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    Search for UK’s most wildlife-friendly farmer underway

    NewsWednesday 20 February 2013
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    The annual search for the UK’s most wildlife-friendly farmer has begun and is being undertaken by the RSPB yet again. 

    The winner will be awarded the Nature of Farming Award, which celebrates those farmers who are working the hardest to help the threatened countryside wildlife. Such wildlife includes skylarks, brown hares, bees, butterflies and plants. 
     
    The award is run by the RSPB, is sponsored by The Telegraph, and it is also supported by Plantlife and Butterfly Conservation.
     
    Henry Edmunds was the winner of the award last year when he narrowly saw off the three other finalists with his organic farm in Wiltshire. His farm hosts an array of rare birds, bumblebees, moths and butterflies. 
     
    Speaking to the RSPB he said: “I have witnessed our landscape deteriorate over the last 30 years - birds have disappeared, butterflies have been lost, and ancient grasslands ploughed up.  I wanted my farming policies to reverse those trends.
     
    “To do without wildlife is not an option. We all have a responsibility to maintain it and help it flourish, not sacrifice it for greater commercial yields.  We need to step back, look sensibly at the way we farm and try to make it more sustainable and better for the environment in the long run.”
     
    People are free to apply for this year’s award and applications will be accepted until the 18th April. There is always a high volume of entries with numbers increasing year on year and the RSPB is hoping that this year will be the best yet. 
     
    Once the closing date arrives, the judges will then select eight regional winners, and then a panel of experts will have to decide on which four should then head through to the national finals. There will also be a highly commended category, which will recognise the efforts of farmers who have excelled in their support of farmland wildlife.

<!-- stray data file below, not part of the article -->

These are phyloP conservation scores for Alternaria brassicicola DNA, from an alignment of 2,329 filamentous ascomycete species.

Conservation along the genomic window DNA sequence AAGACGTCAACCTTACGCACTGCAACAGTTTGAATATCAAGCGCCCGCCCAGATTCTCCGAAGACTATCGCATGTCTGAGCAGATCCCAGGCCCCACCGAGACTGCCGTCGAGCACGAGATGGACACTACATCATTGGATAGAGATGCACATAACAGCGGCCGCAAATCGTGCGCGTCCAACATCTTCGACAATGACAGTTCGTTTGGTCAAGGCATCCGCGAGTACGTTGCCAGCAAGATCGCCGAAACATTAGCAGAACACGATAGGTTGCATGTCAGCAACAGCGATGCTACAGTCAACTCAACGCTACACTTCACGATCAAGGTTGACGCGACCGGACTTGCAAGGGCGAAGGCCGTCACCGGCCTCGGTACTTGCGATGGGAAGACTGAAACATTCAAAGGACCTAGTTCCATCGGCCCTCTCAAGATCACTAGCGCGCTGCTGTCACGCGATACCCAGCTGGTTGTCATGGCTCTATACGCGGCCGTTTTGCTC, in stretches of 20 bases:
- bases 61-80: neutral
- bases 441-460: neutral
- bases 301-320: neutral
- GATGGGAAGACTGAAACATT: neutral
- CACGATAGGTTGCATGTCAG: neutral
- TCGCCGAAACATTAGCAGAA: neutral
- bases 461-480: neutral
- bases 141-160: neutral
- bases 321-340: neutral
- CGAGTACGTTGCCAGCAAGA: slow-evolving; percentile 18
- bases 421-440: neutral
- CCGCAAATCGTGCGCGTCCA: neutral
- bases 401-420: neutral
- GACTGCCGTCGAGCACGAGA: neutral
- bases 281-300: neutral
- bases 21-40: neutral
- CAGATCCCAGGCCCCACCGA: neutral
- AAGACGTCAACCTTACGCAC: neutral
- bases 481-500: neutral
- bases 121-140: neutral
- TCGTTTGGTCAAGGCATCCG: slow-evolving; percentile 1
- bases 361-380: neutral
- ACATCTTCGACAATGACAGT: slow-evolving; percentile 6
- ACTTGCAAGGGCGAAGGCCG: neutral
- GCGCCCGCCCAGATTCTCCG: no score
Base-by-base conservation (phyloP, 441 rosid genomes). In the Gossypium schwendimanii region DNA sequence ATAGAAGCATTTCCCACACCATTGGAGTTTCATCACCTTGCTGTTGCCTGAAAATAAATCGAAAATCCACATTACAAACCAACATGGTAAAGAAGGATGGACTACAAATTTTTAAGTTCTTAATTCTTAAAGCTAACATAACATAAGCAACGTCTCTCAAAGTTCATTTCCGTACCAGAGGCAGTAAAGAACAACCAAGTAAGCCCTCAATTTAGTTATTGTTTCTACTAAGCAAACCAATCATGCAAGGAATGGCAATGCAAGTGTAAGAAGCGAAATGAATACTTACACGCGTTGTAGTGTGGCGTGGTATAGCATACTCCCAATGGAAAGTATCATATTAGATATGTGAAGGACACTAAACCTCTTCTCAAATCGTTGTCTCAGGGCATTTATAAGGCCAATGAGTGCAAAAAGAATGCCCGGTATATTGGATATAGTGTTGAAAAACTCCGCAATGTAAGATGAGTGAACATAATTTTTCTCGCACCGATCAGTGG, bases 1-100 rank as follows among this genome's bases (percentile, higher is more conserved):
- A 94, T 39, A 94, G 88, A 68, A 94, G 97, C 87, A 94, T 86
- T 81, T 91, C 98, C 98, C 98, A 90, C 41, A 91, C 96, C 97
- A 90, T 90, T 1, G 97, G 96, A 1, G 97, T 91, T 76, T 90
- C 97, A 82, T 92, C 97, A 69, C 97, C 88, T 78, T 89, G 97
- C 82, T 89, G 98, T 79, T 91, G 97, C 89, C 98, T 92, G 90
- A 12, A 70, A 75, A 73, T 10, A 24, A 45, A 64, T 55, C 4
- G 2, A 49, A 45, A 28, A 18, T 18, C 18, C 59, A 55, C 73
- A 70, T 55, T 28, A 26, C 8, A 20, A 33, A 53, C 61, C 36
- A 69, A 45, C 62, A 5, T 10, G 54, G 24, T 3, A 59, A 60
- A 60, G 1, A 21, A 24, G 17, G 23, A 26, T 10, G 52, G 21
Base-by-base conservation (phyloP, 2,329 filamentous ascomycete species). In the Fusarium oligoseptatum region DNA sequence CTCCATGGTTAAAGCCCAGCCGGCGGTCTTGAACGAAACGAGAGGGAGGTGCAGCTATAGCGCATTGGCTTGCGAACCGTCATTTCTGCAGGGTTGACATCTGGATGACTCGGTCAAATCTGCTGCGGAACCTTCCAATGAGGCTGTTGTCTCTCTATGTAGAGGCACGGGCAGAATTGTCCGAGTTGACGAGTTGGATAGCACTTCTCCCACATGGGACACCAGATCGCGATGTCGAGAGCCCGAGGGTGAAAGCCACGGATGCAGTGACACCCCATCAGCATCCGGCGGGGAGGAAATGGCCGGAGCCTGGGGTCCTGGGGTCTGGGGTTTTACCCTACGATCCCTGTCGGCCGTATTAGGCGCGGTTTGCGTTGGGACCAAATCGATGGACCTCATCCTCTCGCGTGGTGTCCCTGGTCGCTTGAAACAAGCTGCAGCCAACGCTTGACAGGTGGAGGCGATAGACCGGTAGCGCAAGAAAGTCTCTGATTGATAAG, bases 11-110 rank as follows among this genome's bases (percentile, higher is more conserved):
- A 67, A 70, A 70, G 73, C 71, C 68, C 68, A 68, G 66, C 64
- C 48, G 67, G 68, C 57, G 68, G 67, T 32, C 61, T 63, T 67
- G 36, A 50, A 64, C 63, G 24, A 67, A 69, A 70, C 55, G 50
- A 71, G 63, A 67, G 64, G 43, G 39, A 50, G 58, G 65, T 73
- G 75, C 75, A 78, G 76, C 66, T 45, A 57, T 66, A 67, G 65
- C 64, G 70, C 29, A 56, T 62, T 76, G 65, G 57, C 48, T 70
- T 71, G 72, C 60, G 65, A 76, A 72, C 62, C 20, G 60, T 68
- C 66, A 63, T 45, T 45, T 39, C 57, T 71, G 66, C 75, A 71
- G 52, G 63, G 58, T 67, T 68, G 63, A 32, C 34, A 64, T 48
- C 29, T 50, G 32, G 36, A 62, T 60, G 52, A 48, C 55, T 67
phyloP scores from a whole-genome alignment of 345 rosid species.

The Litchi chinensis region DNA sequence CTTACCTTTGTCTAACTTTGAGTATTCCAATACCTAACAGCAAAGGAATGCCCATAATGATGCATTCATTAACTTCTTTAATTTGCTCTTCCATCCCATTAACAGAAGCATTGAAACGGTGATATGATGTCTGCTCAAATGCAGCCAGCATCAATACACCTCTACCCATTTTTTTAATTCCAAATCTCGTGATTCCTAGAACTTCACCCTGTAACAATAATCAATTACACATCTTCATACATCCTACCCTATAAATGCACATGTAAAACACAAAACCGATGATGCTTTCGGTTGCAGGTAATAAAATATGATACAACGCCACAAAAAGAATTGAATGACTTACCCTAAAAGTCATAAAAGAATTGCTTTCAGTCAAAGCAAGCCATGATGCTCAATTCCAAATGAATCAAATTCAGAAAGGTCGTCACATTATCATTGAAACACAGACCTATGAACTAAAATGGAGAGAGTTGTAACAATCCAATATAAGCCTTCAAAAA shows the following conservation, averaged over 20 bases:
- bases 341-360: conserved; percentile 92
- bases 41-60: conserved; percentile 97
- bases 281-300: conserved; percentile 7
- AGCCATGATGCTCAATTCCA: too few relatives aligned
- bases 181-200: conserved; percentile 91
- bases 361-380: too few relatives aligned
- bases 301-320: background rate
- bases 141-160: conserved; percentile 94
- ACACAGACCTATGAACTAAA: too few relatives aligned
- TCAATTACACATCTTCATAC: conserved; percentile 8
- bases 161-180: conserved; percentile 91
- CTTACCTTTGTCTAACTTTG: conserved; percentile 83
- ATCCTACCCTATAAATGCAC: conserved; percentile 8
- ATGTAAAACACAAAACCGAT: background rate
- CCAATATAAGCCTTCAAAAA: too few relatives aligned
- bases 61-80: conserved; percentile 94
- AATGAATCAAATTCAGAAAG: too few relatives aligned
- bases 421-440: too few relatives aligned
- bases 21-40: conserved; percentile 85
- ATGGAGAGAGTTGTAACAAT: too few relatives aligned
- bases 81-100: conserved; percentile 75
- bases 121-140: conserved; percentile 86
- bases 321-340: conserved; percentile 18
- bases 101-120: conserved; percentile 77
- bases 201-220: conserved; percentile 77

When the competition gets to its final stage, the judging will be shifted to the UK public, as they decide the overall winner. People will then be able to cast their votes online, over the phone, via The Telegraph, or at country shows throughout the summer. 
     
    RSPB Head of Conservation Management and one of this year’s judges, Nick Droy, said: “More and more farmers are recognising that running a profitable farm business and helping wildlife on your land can go hand in hand.  The RSPB provides advice to help farmers do their bit for nature on their farm and we'll support them every step of the way, but ultimately, it’s them and their local communities that do the hard work. They’re the real heroes.
     
    “The recent EU Budget deal dealt a terrible hand to Europe’s wildlife, with potentially huge cuts to wildlife friendly farming schemes. But there is hope for the UK, a country which has led the way in investing in this field. If Owen Paterson and his colleagues in Scotland, Wales and Northern Ireland show leadership and use their powers wisely to ensure that as much funding as possible will go towards those farmers and land managers who provide the greatest benefits for wildlife and the countryside, then all will not be lost.
     
    “In excess of 30,000 RSPB supporters lobbied David Cameron to vote for Nature at the European Budget meeting by voting for a favourable outcome for wildlife. We hope the Prime Minister and his Environment Secretary have taken notice of this.”
     
    The judging panel for this year’s award will be:
     
    Nick Droy - RSPB Head of Conservation Management Advice
    Martin Warren – Butterfly Conservation Chief Executive
    Victoria Chester – Plantlife Chief Executive
    Fergus Collins – Countryfile Magazine
     
    All the details on how to enter can be found on the RSPB website at – www.rspb.org.uk/natureoffarming
     
    Picture: Scott Robinson
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